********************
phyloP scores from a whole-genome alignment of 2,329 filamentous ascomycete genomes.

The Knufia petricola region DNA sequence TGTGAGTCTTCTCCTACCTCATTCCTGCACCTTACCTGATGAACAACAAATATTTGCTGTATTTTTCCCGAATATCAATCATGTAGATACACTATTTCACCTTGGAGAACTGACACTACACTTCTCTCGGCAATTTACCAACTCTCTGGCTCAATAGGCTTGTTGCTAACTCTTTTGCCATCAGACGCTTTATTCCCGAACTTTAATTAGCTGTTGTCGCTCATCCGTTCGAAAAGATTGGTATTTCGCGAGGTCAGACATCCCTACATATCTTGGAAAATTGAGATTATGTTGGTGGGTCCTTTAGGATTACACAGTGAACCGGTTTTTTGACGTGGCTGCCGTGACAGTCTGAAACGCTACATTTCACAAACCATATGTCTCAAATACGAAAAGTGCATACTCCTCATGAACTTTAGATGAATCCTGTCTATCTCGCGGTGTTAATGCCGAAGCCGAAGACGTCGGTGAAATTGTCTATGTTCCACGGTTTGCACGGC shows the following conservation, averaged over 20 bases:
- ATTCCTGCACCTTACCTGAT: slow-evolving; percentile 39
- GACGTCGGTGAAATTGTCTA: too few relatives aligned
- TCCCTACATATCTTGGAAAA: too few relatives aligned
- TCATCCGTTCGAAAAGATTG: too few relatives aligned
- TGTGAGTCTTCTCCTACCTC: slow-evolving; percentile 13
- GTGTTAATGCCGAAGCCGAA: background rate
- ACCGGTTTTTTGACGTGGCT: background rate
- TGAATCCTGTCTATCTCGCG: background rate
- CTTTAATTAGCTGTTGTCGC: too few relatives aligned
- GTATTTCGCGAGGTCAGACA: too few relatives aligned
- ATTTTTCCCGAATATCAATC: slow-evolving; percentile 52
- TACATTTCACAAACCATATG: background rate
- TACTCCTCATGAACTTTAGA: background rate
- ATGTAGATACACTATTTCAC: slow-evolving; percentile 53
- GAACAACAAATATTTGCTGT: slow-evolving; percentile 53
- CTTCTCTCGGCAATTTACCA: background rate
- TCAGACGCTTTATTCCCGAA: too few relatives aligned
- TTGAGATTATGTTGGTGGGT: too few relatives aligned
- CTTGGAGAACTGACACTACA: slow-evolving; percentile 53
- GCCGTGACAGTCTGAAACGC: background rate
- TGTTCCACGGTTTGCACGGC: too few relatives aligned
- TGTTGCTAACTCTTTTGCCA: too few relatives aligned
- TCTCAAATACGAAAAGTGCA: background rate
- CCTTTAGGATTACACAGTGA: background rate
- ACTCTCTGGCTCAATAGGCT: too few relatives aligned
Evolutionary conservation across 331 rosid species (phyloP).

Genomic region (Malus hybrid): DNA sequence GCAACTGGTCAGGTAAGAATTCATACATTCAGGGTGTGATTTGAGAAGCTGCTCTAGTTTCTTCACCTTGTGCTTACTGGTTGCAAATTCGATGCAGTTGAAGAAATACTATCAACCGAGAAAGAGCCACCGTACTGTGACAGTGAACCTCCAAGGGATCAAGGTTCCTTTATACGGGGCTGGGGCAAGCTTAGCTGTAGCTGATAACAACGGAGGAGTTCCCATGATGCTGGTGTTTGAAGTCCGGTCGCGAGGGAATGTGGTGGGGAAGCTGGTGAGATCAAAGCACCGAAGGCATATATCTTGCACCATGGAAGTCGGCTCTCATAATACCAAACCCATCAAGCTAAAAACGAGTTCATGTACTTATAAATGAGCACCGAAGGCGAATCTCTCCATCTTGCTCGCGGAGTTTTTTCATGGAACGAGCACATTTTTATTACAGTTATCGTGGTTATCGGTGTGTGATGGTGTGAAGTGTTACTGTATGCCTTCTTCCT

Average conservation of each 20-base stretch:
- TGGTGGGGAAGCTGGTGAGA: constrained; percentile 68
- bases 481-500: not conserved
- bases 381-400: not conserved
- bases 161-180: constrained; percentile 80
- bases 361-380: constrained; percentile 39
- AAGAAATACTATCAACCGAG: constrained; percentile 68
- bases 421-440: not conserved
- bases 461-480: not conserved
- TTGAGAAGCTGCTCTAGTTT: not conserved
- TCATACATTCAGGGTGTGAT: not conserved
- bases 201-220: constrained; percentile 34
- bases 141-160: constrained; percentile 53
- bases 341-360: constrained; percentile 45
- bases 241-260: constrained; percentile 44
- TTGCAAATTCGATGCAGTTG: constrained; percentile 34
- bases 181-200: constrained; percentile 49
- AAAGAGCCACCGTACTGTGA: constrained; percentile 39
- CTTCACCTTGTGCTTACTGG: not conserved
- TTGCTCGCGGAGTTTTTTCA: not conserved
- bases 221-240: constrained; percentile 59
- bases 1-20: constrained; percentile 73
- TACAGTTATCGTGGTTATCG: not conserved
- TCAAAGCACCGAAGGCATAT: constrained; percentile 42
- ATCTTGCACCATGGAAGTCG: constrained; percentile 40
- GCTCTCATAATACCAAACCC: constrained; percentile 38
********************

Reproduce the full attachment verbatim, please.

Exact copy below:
phyloP scores from a whole-genome alignment of 2,329 filamentous ascomycete genomes.

The Knufia petricola region DNA sequence TGTGAGTCTTCTCCTACCTCATTCCTGCACCTTACCTGATGAACAACAAATATTTGCTGTATTTTTCCCGAATATCAATCATGTAGATACACTATTTCACCTTGGAGAACTGACACTACACTTCTCTCGGCAATTTACCAACTCTCTGGCTCAATAGGCTTGTTGCTAACTCTTTTGCCATCAGACGCTTTATTCCCGAACTTTAATTAGCTGTTGTCGCTCATCCGTTCGAAAAGATTGGTATTTCGCGAGGTCAGACATCCCTACATATCTTGGAAAATTGAGATTATGTTGGTGGGTCCTTTAGGATTACACAGTGAACCGGTTTTTTGACGTGGCTGCCGTGACAGTCTGAAACGCTACATTTCACAAACCATATGTCTCAAATACGAAAAGTGCATACTCCTCATGAACTTTAGATGAATCCTGTCTATCTCGCGGTGTTAATGCCGAAGCCGAAGACGTCGGTGAAATTGTCTATGTTCCACGGTTTGCACGGC shows the following conservation, averaged over 20 bases:
- ATTCCTGCACCTTACCTGAT: slow-evolving; percentile 39
- GACGTCGGTGAAATTGTCTA: too few relatives aligned
- TCCCTACATATCTTGGAAAA: too few relatives aligned
- TCATCCGTTCGAAAAGATTG: too few relatives aligned
- TGTGAGTCTTCTCCTACCTC: slow-evolving; percentile 13
- GTGTTAATGCCGAAGCCGAA: background rate
- ACCGGTTTTTTGACGTGGCT: background rate
- TGAATCCTGTCTATCTCGCG: background rate
- CTTTAATTAGCTGTTGTCGC: too few relatives aligned
- GTATTTCGCGAGGTCAGACA: too few relatives aligned
- ATTTTTCCCGAATATCAATC: slow-evolving; percentile 52
- TACATTTCACAAACCATATG: background rate
- TACTCCTCATGAACTTTAGA: background rate
- ATGTAGATACACTATTTCAC: slow-evolving; percentile 53
- GAACAACAAATATTTGCTGT: slow-evolving; percentile 53
- CTTCTCTCGGCAATTTACCA: background rate
- TCAGACGCTTTATTCCCGAA: too few relatives aligned
- TTGAGATTATGTTGGTGGGT: too few relatives aligned
- CTTGGAGAACTGACACTACA: slow-evolving; percentile 53
- GCCGTGACAGTCTGAAACGC: background rate
- TGTTCCACGGTTTGCACGGC: too few relatives aligned
- TGTTGCTAACTCTTTTGCCA: too few relatives aligned
- TCTCAAATACGAAAAGTGCA: background rate
- CCTTTAGGATTACACAGTGA: background rate
- ACTCTCTGGCTCAATAGGCT: too few relatives aligned
Evolutionary conservation across 331 rosid species (phyloP).

Genomic region (Malus hybrid): DNA sequence GCAACTGGTCAGGTAAGAATTCATACATTCAGGGTGTGATTTGAGAAGCTGCTCTAGTTTCTTCACCTTGTGCTTACTGGTTGCAAATTCGATGCAGTTGAAGAAATACTATCAACCGAGAAAGAGCCACCGTACTGTGACAGTGAACCTCCAAGGGATCAAGGTTCCTTTATACGGGGCTGGGGCAAGCTTAGCTGTAGCTGATAACAACGGAGGAGTTCCCATGATGCTGGTGTTTGAAGTCCGGTCGCGAGGGAATGTGGTGGGGAAGCTGGTGAGATCAAAGCACCGAAGGCATATATCTTGCACCATGGAAGTCGGCTCTCATAATACCAAACCCATCAAGCTAAAAACGAGTTCATGTACTTATAAATGAGCACCGAAGGCGAATCTCTCCATCTTGCTCGCGGAGTTTTTTCATGGAACGAGCACATTTTTATTACAGTTATCGTGGTTATCGGTGTGTGATGGTGTGAAGTGTTACTGTATGCCTTCTTCCT

Average conservation of each 20-base stretch:
- TGGTGGGGAAGCTGGTGAGA: constrained; percentile 68
- bases 481-500: not conserved
- bases 381-400: not conserved
- bases 161-180: constrained; percentile 80
- bases 361-380: constrained; percentile 39
- AAGAAATACTATCAACCGAG: constrained; percentile 68
- bases 421-440: not conserved
- bases 461-480: not conserved
- TTGAGAAGCTGCTCTAGTTT: not conserved
- TCATACATTCAGGGTGTGAT: not conserved
- bases 201-220: constrained; percentile 34
- bases 141-160: constrained; percentile 53
- bases 341-360: constrained; percentile 45
- bases 241-260: constrained; percentile 44
- TTGCAAATTCGATGCAGTTG: constrained; percentile 34
- bases 181-200: constrained; percentile 49
- AAAGAGCCACCGTACTGTGA: constrained; percentile 39
- CTTCACCTTGTGCTTACTGG: not conserved
- TTGCTCGCGGAGTTTTTTCA: not conserved
- bases 221-240: constrained; percentile 59
- bases 1-20: constrained; percentile 73
- TACAGTTATCGTGGTTATCG: not conserved
- TCAAAGCACCGAAGGCATAT: constrained; percentile 42
- ATCTTGCACCATGGAAGTCG: constrained; percentile 40
- GCTCTCATAATACCAAACCC: constrained; percentile 38